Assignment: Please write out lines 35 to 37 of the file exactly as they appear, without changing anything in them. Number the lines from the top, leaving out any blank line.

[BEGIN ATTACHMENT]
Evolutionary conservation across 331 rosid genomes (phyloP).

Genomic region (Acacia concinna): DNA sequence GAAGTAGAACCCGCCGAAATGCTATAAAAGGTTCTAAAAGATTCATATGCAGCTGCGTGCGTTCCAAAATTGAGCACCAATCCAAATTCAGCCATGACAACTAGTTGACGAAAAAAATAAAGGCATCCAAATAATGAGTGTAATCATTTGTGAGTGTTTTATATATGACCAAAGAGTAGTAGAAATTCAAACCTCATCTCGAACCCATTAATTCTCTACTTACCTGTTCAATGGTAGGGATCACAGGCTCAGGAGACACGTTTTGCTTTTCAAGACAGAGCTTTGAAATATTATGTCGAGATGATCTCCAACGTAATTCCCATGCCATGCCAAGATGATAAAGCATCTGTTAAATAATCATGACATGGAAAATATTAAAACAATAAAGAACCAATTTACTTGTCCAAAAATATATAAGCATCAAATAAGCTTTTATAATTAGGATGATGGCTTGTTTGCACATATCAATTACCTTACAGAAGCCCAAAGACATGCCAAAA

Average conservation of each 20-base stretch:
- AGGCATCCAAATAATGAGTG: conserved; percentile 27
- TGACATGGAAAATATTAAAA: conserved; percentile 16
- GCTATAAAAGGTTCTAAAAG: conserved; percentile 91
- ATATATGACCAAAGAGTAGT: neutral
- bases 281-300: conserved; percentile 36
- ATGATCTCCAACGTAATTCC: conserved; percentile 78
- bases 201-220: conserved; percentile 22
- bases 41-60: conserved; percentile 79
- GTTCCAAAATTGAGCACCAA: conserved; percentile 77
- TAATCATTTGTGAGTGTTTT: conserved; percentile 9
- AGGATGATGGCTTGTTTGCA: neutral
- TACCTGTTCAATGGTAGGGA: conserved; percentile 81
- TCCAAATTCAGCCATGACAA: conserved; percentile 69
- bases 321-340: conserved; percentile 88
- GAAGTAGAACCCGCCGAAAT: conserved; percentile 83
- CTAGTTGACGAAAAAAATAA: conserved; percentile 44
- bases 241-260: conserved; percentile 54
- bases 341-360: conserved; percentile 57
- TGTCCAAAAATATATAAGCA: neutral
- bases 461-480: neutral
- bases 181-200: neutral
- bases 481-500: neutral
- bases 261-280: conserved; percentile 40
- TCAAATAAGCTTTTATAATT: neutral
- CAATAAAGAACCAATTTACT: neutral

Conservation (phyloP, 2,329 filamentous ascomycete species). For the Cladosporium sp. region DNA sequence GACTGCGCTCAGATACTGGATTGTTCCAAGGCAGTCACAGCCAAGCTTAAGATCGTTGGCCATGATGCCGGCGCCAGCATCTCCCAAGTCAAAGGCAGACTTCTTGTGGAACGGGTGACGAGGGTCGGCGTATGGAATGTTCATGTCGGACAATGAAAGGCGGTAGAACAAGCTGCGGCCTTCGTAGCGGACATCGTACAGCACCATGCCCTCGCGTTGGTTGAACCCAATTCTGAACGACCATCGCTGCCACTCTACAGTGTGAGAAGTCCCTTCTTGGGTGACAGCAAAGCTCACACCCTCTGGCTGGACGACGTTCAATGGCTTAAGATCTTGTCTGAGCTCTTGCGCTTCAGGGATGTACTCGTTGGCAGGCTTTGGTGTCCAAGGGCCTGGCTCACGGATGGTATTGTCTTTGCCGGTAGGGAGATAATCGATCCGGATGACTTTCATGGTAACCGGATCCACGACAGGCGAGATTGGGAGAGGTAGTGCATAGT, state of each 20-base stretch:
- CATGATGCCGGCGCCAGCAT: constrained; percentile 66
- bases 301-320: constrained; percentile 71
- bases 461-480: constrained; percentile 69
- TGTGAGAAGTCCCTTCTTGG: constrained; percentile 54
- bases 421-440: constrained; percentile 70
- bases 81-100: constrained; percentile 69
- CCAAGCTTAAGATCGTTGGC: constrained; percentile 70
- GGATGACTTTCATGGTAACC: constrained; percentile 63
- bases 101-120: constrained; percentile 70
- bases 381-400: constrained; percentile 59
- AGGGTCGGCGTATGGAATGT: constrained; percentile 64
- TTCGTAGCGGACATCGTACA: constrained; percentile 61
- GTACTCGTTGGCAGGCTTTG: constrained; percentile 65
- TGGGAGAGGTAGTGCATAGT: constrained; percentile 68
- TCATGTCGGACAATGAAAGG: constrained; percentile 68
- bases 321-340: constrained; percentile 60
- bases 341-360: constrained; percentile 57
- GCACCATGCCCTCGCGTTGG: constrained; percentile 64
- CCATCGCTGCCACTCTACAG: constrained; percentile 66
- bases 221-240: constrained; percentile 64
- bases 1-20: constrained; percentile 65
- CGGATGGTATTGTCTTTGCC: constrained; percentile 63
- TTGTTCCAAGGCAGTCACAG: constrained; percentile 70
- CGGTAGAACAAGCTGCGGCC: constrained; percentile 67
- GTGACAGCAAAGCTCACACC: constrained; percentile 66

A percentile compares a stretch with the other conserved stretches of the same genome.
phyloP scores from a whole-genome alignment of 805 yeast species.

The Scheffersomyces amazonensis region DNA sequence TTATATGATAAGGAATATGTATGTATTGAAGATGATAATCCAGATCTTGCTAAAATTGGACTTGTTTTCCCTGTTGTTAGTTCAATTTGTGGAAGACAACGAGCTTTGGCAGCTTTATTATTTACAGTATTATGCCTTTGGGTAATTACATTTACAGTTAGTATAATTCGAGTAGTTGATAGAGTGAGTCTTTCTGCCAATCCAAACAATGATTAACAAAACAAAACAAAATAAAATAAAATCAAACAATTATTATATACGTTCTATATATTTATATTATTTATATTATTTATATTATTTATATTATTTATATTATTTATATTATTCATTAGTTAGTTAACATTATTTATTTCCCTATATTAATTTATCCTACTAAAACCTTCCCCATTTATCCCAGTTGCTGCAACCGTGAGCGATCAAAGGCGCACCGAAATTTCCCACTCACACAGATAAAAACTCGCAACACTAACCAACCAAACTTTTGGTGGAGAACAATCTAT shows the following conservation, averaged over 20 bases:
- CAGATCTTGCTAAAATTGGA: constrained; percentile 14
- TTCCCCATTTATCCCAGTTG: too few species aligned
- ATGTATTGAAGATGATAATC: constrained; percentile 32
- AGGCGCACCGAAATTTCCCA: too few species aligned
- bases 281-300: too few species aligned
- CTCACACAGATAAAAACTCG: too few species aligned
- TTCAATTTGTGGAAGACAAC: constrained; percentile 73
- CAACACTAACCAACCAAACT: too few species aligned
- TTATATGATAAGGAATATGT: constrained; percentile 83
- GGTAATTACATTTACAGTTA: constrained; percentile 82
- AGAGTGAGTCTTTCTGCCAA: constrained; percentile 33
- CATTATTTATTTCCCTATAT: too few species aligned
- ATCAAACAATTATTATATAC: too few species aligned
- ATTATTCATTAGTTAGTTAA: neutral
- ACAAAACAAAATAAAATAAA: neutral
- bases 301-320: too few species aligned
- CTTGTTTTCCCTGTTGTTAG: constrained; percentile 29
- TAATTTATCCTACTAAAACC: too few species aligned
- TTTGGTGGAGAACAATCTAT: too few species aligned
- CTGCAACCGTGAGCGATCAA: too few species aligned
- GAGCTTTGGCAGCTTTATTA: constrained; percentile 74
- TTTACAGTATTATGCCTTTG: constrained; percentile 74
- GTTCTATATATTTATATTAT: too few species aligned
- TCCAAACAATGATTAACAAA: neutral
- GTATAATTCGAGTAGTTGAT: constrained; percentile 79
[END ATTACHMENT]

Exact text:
- bases 81-100: constrained; percentile 69
- CCAAGCTTAAGATCGTTGGC: constrained; percentile 70
- GGATGACTTTCATGGTAACC: constrained; percentile 63